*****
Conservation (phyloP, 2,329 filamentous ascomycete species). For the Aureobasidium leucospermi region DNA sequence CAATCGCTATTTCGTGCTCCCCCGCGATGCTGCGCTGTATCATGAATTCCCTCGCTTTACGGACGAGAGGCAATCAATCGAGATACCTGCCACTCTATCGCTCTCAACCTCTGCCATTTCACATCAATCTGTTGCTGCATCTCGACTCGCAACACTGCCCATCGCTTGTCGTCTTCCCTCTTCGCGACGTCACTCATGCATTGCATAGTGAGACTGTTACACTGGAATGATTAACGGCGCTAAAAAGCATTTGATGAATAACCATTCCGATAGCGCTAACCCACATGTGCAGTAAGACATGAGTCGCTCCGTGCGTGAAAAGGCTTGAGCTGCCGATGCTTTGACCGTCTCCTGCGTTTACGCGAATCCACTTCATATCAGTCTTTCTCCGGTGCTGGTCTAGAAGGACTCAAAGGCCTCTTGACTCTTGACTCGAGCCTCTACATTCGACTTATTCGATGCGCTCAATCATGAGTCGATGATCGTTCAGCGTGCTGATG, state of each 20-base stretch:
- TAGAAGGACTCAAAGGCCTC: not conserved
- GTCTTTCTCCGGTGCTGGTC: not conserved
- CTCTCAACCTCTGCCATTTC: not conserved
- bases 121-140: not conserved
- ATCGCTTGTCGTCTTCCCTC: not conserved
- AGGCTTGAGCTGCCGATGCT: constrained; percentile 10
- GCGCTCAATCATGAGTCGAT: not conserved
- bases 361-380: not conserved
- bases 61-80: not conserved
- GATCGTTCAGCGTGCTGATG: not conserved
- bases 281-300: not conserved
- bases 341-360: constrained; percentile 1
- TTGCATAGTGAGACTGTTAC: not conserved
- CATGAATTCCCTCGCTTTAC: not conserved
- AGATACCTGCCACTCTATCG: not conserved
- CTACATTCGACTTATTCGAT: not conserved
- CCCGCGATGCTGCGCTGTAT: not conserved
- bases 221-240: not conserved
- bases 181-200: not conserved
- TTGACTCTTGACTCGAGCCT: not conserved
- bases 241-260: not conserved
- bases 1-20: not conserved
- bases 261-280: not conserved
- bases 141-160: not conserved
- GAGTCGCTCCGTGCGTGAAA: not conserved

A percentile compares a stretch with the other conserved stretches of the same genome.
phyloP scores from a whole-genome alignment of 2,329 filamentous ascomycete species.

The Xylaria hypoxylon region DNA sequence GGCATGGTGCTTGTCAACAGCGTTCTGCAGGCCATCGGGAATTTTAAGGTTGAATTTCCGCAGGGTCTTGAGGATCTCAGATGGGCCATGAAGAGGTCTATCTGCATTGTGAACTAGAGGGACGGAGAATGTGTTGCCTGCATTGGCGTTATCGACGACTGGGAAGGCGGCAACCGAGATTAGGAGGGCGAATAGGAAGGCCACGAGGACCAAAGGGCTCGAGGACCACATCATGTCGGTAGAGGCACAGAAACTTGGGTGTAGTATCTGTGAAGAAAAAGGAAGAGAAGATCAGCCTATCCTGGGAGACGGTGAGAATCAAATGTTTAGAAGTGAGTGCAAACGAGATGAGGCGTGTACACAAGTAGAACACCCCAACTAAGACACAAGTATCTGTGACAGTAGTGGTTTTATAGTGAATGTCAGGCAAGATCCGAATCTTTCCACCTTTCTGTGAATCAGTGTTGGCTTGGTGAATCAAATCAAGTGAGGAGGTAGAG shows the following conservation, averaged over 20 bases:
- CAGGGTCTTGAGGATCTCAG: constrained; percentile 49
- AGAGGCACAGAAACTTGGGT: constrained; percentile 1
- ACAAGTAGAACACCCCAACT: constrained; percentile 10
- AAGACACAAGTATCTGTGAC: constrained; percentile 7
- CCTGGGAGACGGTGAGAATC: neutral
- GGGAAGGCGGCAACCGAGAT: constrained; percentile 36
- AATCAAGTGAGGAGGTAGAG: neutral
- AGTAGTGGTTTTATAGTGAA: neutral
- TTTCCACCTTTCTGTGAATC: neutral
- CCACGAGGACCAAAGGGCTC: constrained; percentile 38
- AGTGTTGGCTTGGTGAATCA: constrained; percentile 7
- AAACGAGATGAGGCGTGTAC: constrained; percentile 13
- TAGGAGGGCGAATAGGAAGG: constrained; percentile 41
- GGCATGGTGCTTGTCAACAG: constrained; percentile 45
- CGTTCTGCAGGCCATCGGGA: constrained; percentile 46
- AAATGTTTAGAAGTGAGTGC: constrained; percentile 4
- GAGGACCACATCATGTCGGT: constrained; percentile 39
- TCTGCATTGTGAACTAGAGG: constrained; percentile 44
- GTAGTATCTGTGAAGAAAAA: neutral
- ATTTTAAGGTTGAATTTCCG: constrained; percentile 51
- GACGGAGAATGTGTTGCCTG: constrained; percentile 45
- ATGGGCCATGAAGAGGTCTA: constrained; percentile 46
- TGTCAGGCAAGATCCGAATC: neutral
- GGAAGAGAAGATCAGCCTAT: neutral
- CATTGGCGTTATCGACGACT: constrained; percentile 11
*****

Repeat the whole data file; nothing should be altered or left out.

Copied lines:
Conservation (phyloP, 2,329 filamentous ascomycete species). For the Aureobasidium leucospermi region DNA sequence CAATCGCTATTTCGTGCTCCCCCGCGATGCTGCGCTGTATCATGAATTCCCTCGCTTTACGGACGAGAGGCAATCAATCGAGATACCTGCCACTCTATCGCTCTCAACCTCTGCCATTTCACATCAATCTGTTGCTGCATCTCGACTCGCAACACTGCCCATCGCTTGTCGTCTTCCCTCTTCGCGACGTCACTCATGCATTGCATAGTGAGACTGTTACACTGGAATGATTAACGGCGCTAAAAAGCATTTGATGAATAACCATTCCGATAGCGCTAACCCACATGTGCAGTAAGACATGAGTCGCTCCGTGCGTGAAAAGGCTTGAGCTGCCGATGCTTTGACCGTCTCCTGCGTTTACGCGAATCCACTTCATATCAGTCTTTCTCCGGTGCTGGTCTAGAAGGACTCAAAGGCCTCTTGACTCTTGACTCGAGCCTCTACATTCGACTTATTCGATGCGCTCAATCATGAGTCGATGATCGTTCAGCGTGCTGATG, state of each 20-base stretch:
- TAGAAGGACTCAAAGGCCTC: not conserved
- GTCTTTCTCCGGTGCTGGTC: not conserved
- CTCTCAACCTCTGCCATTTC: not conserved
- bases 121-140: not conserved
- ATCGCTTGTCGTCTTCCCTC: not conserved
- AGGCTTGAGCTGCCGATGCT: constrained; percentile 10
- GCGCTCAATCATGAGTCGAT: not conserved
- bases 361-380: not conserved
- bases 61-80: not conserved
- GATCGTTCAGCGTGCTGATG: not conserved
- bases 281-300: not conserved
- bases 341-360: constrained; percentile 1
- TTGCATAGTGAGACTGTTAC: not conserved
- CATGAATTCCCTCGCTTTAC: not conserved
- AGATACCTGCCACTCTATCG: not conserved
- CTACATTCGACTTATTCGAT: not conserved
- CCCGCGATGCTGCGCTGTAT: not conserved
- bases 221-240: not conserved
- bases 181-200: not conserved
- TTGACTCTTGACTCGAGCCT: not conserved
- bases 241-260: not conserved
- bases 1-20: not conserved
- bases 261-280: not conserved
- bases 141-160: not conserved
- GAGTCGCTCCGTGCGTGAAA: not conserved

A percentile compares a stretch with the other conserved stretches of the same genome.
phyloP scores from a whole-genome alignment of 2,329 filamentous ascomycete species.

The Xylaria hypoxylon region DNA sequence GGCATGGTGCTTGTCAACAGCGTTCTGCAGGCCATCGGGAATTTTAAGGTTGAATTTCCGCAGGGTCTTGAGGATCTCAGATGGGCCATGAAGAGGTCTATCTGCATTGTGAACTAGAGGGACGGAGAATGTGTTGCCTGCATTGGCGTTATCGACGACTGGGAAGGCGGCAACCGAGATTAGGAGGGCGAATAGGAAGGCCACGAGGACCAAAGGGCTCGAGGACCACATCATGTCGGTAGAGGCACAGAAACTTGGGTGTAGTATCTGTGAAGAAAAAGGAAGAGAAGATCAGCCTATCCTGGGAGACGGTGAGAATCAAATGTTTAGAAGTGAGTGCAAACGAGATGAGGCGTGTACACAAGTAGAACACCCCAACTAAGACACAAGTATCTGTGACAGTAGTGGTTTTATAGTGAATGTCAGGCAAGATCCGAATCTTTCCACCTTTCTGTGAATCAGTGTTGGCTTGGTGAATCAAATCAAGTGAGGAGGTAGAG shows the following conservation, averaged over 20 bases:
- CAGGGTCTTGAGGATCTCAG: constrained; percentile 49
- AGAGGCACAGAAACTTGGGT: constrained; percentile 1
- ACAAGTAGAACACCCCAACT: constrained; percentile 10
- AAGACACAAGTATCTGTGAC: constrained; percentile 7
- CCTGGGAGACGGTGAGAATC: neutral
- GGGAAGGCGGCAACCGAGAT: constrained; percentile 36
- AATCAAGTGAGGAGGTAGAG: neutral
- AGTAGTGGTTTTATAGTGAA: neutral
- TTTCCACCTTTCTGTGAATC: neutral
- CCACGAGGACCAAAGGGCTC: constrained; percentile 38
- AGTGTTGGCTTGGTGAATCA: constrained; percentile 7
- AAACGAGATGAGGCGTGTAC: constrained; percentile 13
- TAGGAGGGCGAATAGGAAGG: constrained; percentile 41
- GGCATGGTGCTTGTCAACAG: constrained; percentile 45
- CGTTCTGCAGGCCATCGGGA: constrained; percentile 46
- AAATGTTTAGAAGTGAGTGC: constrained; percentile 4
- GAGGACCACATCATGTCGGT: constrained; percentile 39
- TCTGCATTGTGAACTAGAGG: constrained; percentile 44
- GTAGTATCTGTGAAGAAAAA: neutral
- ATTTTAAGGTTGAATTTCCG: constrained; percentile 51
- GACGGAGAATGTGTTGCCTG: constrained; percentile 45
- ATGGGCCATGAAGAGGTCTA: constrained; percentile 46
- TGTCAGGCAAGATCCGAATC: neutral
- GGAAGAGAAGATCAGCCTAT: neutral
- CATTGGCGTTATCGACGACT: constrained; percentile 11